, 21mins Double channel projection
‘Standing, knees slightly bent, feet flat on the floor hips distance apart. Bring your attention to your natural breath and observe.’
Chris Dyson’s film ‘SOFT PASTE’ is concerned with changes in how the self is constructed within societies. During the film, a single actor assumes multiple characters through a script that draws on questions of personal and political action from the 16th to 21st century. The film has been presented in various formats both single channel and multiple screen, the films play at seemingly the same pace but traces the performance through two separate takes, highlighting slight nuances in the actor’s performance.
Throughout the film, the function of laughter within a contemporary socio economic space is repeated; from Bahktin’s work on Rebelais and earlier political satirists to self actualizing demonstrations and laughing yoga. The actor performs demonstrations and moves through characters both recognizable and entirely provoked.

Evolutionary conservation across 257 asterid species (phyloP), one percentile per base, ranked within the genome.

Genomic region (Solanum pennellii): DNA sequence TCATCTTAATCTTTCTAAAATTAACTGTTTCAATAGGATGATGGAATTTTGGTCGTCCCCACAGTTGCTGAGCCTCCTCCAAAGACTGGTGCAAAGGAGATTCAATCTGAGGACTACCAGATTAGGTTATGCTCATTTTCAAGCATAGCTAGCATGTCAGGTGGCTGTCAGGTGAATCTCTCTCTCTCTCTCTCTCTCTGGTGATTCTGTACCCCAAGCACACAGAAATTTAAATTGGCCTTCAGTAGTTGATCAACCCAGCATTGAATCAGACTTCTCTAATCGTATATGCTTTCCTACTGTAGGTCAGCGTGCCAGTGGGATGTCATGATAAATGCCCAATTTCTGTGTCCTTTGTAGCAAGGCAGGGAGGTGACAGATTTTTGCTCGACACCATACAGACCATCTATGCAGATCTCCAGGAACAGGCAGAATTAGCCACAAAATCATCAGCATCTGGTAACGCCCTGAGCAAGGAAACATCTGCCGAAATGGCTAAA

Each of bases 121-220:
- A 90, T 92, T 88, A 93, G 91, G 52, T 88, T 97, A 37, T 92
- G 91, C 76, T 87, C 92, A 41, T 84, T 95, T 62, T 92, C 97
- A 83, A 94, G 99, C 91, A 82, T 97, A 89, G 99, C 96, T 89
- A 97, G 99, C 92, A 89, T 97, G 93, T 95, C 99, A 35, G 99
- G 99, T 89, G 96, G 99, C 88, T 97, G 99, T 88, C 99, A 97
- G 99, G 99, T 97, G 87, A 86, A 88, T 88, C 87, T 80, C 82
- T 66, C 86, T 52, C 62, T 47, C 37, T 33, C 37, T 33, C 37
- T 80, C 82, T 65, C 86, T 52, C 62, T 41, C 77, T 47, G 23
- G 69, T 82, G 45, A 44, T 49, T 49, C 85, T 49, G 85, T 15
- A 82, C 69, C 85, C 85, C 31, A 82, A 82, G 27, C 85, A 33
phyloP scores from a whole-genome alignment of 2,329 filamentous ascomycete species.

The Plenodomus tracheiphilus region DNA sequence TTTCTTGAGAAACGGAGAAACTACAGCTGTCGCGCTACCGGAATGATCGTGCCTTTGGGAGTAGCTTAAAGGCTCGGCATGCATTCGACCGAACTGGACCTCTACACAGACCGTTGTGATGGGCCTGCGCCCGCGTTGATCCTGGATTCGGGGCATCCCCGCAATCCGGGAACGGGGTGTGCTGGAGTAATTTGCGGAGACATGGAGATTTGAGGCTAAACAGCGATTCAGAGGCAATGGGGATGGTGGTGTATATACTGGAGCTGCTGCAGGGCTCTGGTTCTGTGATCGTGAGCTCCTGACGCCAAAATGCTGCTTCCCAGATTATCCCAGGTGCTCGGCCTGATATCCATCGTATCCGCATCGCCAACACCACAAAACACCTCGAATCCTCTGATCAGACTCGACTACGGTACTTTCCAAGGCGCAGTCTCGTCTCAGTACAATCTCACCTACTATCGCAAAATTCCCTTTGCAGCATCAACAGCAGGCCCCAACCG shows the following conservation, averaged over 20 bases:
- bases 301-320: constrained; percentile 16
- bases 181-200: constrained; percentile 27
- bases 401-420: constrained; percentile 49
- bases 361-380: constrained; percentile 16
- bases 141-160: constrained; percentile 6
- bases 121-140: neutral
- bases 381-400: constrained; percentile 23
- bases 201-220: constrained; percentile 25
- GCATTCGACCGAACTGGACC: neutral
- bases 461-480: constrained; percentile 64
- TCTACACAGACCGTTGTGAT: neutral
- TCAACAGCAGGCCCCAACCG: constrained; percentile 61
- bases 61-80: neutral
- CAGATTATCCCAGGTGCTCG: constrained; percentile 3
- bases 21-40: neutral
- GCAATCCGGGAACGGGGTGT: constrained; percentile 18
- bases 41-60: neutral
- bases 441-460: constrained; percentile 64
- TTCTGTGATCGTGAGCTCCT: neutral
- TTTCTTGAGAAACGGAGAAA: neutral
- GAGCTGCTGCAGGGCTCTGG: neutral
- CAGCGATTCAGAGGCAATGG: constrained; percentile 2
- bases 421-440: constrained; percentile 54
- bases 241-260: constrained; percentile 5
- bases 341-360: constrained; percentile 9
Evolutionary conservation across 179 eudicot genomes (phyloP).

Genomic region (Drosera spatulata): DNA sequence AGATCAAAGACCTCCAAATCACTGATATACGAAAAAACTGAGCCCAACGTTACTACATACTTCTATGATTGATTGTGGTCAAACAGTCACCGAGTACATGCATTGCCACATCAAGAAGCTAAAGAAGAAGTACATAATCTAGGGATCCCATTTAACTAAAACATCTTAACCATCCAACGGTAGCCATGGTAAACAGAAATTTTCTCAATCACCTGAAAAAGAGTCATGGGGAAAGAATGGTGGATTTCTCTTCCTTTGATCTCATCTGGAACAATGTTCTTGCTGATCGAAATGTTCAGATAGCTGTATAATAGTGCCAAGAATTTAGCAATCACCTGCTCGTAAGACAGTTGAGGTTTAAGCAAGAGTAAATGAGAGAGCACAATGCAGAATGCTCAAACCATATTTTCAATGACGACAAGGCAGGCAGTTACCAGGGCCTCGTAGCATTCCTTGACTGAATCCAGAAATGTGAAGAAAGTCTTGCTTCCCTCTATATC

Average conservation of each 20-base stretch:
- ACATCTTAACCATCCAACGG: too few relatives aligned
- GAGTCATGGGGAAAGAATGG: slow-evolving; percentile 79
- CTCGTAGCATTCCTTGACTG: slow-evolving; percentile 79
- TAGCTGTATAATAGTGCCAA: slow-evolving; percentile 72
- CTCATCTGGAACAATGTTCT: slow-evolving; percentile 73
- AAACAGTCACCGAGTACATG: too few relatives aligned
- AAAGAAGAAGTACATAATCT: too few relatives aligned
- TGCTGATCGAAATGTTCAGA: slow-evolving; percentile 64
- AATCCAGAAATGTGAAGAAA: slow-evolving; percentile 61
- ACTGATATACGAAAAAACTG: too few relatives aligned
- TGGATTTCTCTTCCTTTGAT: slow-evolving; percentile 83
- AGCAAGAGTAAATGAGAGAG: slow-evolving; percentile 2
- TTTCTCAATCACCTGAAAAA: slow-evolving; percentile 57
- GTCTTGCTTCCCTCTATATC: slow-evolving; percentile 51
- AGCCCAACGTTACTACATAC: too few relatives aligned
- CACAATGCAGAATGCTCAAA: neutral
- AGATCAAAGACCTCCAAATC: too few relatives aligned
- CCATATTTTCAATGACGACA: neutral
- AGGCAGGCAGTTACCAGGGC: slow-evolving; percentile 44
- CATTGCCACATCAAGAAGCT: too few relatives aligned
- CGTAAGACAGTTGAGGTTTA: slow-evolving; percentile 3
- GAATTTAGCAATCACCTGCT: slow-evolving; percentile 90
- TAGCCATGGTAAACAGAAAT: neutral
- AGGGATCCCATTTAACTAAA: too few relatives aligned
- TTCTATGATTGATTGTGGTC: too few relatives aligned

In a film that takes a decidedly abstruse and mordant tone, perhaps it is in ruminations on the carnivalesque that the constant shape shifting of the actor’s persona hits the rare unaffected space. For the artist, this ambiguity of the masked persona proposes the question of ownership and ones ability to take agency within contemporary social frameworks.
from Chris Dyson